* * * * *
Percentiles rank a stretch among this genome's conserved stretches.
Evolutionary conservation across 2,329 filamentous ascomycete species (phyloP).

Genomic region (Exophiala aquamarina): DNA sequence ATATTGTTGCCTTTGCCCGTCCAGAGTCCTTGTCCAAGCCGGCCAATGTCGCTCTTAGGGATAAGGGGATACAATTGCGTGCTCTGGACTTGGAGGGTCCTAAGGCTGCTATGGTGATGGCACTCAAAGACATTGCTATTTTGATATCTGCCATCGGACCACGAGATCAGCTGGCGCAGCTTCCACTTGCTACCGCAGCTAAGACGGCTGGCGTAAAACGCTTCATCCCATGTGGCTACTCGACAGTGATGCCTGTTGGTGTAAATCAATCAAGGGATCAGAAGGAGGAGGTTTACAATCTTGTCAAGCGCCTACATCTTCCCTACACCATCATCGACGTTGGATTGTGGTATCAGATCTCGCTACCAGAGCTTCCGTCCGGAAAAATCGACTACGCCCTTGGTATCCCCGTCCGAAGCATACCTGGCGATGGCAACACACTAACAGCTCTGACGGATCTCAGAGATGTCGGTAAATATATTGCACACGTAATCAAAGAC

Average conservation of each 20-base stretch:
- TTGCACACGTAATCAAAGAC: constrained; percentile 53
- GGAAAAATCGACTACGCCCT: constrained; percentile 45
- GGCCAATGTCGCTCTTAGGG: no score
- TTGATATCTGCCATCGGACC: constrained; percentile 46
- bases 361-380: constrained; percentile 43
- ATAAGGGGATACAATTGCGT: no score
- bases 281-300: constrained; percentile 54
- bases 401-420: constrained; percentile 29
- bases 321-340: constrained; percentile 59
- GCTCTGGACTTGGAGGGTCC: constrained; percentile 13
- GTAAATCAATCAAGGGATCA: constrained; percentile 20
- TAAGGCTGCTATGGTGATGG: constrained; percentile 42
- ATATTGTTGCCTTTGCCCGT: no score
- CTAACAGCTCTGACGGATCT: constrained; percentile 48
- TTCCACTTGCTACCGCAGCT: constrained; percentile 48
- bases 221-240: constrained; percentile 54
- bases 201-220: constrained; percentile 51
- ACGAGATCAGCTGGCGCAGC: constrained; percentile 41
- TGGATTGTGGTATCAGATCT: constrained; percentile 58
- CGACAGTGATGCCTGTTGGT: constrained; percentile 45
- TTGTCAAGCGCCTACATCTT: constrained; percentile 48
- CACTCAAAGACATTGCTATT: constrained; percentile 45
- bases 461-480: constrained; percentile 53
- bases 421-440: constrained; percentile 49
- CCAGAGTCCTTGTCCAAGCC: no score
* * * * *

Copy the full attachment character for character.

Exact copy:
Percentiles rank a stretch among this genome's conserved stretches.
Evolutionary conservation across 2,329 filamentous ascomycete species (phyloP).

Genomic region (Exophiala aquamarina): DNA sequence ATATTGTTGCCTTTGCCCGTCCAGAGTCCTTGTCCAAGCCGGCCAATGTCGCTCTTAGGGATAAGGGGATACAATTGCGTGCTCTGGACTTGGAGGGTCCTAAGGCTGCTATGGTGATGGCACTCAAAGACATTGCTATTTTGATATCTGCCATCGGACCACGAGATCAGCTGGCGCAGCTTCCACTTGCTACCGCAGCTAAGACGGCTGGCGTAAAACGCTTCATCCCATGTGGCTACTCGACAGTGATGCCTGTTGGTGTAAATCAATCAAGGGATCAGAAGGAGGAGGTTTACAATCTTGTCAAGCGCCTACATCTTCCCTACACCATCATCGACGTTGGATTGTGGTATCAGATCTCGCTACCAGAGCTTCCGTCCGGAAAAATCGACTACGCCCTTGGTATCCCCGTCCGAAGCATACCTGGCGATGGCAACACACTAACAGCTCTGACGGATCTCAGAGATGTCGGTAAATATATTGCACACGTAATCAAAGAC

Average conservation of each 20-base stretch:
- TTGCACACGTAATCAAAGAC: constrained; percentile 53
- GGAAAAATCGACTACGCCCT: constrained; percentile 45
- GGCCAATGTCGCTCTTAGGG: no score
- TTGATATCTGCCATCGGACC: constrained; percentile 46
- bases 361-380: constrained; percentile 43
- ATAAGGGGATACAATTGCGT: no score
- bases 281-300: constrained; percentile 54
- bases 401-420: constrained; percentile 29
- bases 321-340: constrained; percentile 59
- GCTCTGGACTTGGAGGGTCC: constrained; percentile 13
- GTAAATCAATCAAGGGATCA: constrained; percentile 20
- TAAGGCTGCTATGGTGATGG: constrained; percentile 42
- ATATTGTTGCCTTTGCCCGT: no score
- CTAACAGCTCTGACGGATCT: constrained; percentile 48
- TTCCACTTGCTACCGCAGCT: constrained; percentile 48
- bases 221-240: constrained; percentile 54
- bases 201-220: constrained; percentile 51
- ACGAGATCAGCTGGCGCAGC: constrained; percentile 41
- TGGATTGTGGTATCAGATCT: constrained; percentile 58
- CGACAGTGATGCCTGTTGGT: constrained; percentile 45
- TTGTCAAGCGCCTACATCTT: constrained; percentile 48
- CACTCAAAGACATTGCTATT: constrained; percentile 45
- bases 461-480: constrained; percentile 53
- bases 421-440: constrained; percentile 49
- CCAGAGTCCTTGTCCAAGCC: no score